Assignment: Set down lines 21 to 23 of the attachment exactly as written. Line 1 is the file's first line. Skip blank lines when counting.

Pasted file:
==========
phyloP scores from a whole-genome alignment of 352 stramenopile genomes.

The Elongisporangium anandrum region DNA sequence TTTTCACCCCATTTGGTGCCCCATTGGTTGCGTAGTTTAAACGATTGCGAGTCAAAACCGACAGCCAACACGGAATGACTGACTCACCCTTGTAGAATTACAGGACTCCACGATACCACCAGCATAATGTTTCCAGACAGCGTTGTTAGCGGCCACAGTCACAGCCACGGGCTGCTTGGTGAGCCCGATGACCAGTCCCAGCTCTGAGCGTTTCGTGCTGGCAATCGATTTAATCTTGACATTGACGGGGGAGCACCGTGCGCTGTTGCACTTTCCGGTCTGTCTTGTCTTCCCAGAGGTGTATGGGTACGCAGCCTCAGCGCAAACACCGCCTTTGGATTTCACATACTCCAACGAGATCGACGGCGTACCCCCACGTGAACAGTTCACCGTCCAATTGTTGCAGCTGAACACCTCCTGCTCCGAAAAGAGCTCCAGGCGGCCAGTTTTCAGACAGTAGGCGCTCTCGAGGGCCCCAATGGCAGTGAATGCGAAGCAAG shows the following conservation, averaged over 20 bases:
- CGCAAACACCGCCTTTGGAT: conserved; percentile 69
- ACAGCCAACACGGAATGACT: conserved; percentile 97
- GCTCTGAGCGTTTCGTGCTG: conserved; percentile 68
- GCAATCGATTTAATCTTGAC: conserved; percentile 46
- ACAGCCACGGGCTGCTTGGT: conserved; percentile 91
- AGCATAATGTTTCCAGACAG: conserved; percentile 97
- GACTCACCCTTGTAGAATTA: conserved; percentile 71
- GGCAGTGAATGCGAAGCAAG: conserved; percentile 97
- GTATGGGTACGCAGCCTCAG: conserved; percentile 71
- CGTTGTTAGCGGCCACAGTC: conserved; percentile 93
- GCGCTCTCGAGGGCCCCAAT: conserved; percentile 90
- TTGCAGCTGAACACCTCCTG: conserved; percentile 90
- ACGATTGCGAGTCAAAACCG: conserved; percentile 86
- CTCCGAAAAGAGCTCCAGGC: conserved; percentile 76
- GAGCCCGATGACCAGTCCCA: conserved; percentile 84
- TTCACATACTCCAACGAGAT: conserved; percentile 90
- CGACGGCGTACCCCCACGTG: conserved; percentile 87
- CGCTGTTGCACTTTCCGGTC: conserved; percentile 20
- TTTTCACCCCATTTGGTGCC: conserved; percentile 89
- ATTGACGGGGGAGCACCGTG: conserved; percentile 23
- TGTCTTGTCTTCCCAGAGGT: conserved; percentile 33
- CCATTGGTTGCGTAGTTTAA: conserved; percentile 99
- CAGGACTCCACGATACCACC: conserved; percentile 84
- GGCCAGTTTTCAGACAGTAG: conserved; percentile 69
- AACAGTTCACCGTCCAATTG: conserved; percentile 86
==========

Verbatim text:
- TTTTCACCCCATTTGGTGCC: conserved; percentile 89
- ATTGACGGGGGAGCACCGTG: conserved; percentile 23
- TGTCTTGTCTTCCCAGAGGT: conserved; percentile 33